Oil prices were stable on Tuesday, supported by hopes that talks in Beijing between U.S. and Chinese officials might defuse trade disputes between the world’s biggest economies.
OPEC-led supply cuts also tightened the markets.
International Brent crude futures LCOc1 were at $57.42 per barrel at 0742 GMT, up 9 cents, or 0.2 per cent from their last close.
U.S. West Texas Intermediate (WTI) crude oil futures CLc1 were at $48.56 per barrel, up 4 cents, or 0.1 per cent.
U.S. Commerce Secretary, Wilbur Ross, said on Monday that Beijing and Washington could reach a trade deal that “we can live with”.
Dozens of officials from China and the United States held talks in a bid to end a trade spat that has roiled global markets since last year.
Despite optimism around the talks in Beijing, some analysts warned that the relationship between Washington and Beijing remained on shaky grounds, and that tensions could flare up again soon.
“We remain concerned about the world’s most important bilateral relationship,” political risk consultancy Eurasia Group said in its 2019 outlook.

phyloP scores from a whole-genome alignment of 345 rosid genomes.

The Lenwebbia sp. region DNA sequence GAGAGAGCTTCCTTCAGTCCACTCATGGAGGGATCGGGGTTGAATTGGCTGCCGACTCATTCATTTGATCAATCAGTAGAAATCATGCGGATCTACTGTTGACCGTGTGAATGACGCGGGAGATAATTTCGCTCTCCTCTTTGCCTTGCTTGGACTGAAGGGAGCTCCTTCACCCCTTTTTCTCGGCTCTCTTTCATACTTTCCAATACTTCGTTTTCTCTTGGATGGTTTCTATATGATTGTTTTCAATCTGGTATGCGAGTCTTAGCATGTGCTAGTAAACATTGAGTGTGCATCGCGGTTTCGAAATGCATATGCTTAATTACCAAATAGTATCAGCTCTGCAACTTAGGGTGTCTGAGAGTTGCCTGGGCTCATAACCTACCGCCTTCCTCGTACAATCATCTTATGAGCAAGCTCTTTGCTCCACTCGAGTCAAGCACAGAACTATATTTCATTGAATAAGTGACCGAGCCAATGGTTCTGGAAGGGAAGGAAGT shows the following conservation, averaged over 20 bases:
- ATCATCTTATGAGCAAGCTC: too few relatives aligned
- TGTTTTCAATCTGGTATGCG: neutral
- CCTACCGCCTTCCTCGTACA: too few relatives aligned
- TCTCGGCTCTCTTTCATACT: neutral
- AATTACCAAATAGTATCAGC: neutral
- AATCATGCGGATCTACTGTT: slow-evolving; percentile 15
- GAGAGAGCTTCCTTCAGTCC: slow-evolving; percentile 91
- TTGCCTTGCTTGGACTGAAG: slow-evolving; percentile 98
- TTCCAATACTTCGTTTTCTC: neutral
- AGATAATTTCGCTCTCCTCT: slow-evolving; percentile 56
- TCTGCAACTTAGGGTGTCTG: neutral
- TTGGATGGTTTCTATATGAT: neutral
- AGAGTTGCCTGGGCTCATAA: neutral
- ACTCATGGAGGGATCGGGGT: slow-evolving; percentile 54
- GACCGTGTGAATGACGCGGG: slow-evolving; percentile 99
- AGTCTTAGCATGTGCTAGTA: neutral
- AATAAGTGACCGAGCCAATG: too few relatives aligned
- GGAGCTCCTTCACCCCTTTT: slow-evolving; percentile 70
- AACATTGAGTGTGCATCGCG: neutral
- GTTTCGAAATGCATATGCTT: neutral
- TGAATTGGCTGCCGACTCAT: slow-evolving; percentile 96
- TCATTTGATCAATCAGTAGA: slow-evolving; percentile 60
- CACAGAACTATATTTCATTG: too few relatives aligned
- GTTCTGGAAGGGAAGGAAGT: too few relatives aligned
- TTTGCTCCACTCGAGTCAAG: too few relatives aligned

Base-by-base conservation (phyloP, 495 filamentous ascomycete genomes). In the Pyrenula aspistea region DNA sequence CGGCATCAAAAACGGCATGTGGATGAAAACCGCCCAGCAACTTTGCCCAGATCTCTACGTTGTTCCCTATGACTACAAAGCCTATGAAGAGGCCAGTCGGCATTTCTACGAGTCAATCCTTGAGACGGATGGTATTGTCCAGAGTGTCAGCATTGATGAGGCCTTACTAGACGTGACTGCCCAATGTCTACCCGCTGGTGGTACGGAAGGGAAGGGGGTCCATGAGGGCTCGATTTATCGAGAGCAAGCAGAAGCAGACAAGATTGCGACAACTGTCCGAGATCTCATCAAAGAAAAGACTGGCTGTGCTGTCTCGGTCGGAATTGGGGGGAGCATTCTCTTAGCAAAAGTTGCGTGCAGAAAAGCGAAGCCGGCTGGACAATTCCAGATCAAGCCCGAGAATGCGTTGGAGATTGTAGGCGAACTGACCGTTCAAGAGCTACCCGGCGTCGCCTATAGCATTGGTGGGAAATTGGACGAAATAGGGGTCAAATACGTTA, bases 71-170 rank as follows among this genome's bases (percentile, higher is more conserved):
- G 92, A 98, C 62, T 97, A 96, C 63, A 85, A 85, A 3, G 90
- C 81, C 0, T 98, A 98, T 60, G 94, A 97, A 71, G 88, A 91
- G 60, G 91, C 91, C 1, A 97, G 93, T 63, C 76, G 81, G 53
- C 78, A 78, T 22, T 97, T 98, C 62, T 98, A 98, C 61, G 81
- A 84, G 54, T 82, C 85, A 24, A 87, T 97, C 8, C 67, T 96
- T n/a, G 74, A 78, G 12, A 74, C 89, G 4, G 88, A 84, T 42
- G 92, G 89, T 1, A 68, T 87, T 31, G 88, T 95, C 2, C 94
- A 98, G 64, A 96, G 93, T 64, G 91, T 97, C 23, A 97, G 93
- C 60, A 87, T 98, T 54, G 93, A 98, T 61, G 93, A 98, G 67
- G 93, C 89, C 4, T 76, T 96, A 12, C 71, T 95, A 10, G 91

“The U.S. political establishment believes engagement with Beijing is no longer working, and it’s embracing an openly confrontational approach.
“(And) rising nationalist sentiment makes it unlikely that Beijing will ignore U.S. provocations,” Eurasia Group said.
There is also concern that a worldwide economic slowdown would dent fuel consumption.
As a result, the hedge fund industry has cut back its bullish positions in crude futures.
S&P Global Ratings said it had lowered its average oil price forecasts for 2019 by $10 per barrel to $55 and $50 per barrel, respectively.
“Our lower oil price assumptions reflect slowing demand and rising supply globally,” said S&P Global Ratings analyst Danny Huang.
Looking at oil supplies, 2019 crude prices have been supported by supply cuts from a group of producers around the Middle East-dominated OPEC as well as non-OPEC member Russia.
“Crude oil prices have benefited from OPEC production cuts and steadying equities markets,” said Mithun Fernando, investment analyst at Australia’s Rivkin Securities.
Looming over the OPEC-led cuts, however, is a surge in U.S. oil supply, driven by a steep rise in onshore shale oil drilling and production.
As a result, U.S. crude oil production C-OUT-T-EIA rose by a whopping 2 million barrels per day (bpd) last year to a world record 11.7 million bpd.
With drilling activity still high, most analysts expect U.S. oil production to rise further this year.
Consultancy JBC Energy said it was likely that U.S. crude oil production was already “significantly above 12 million bpd” by early January.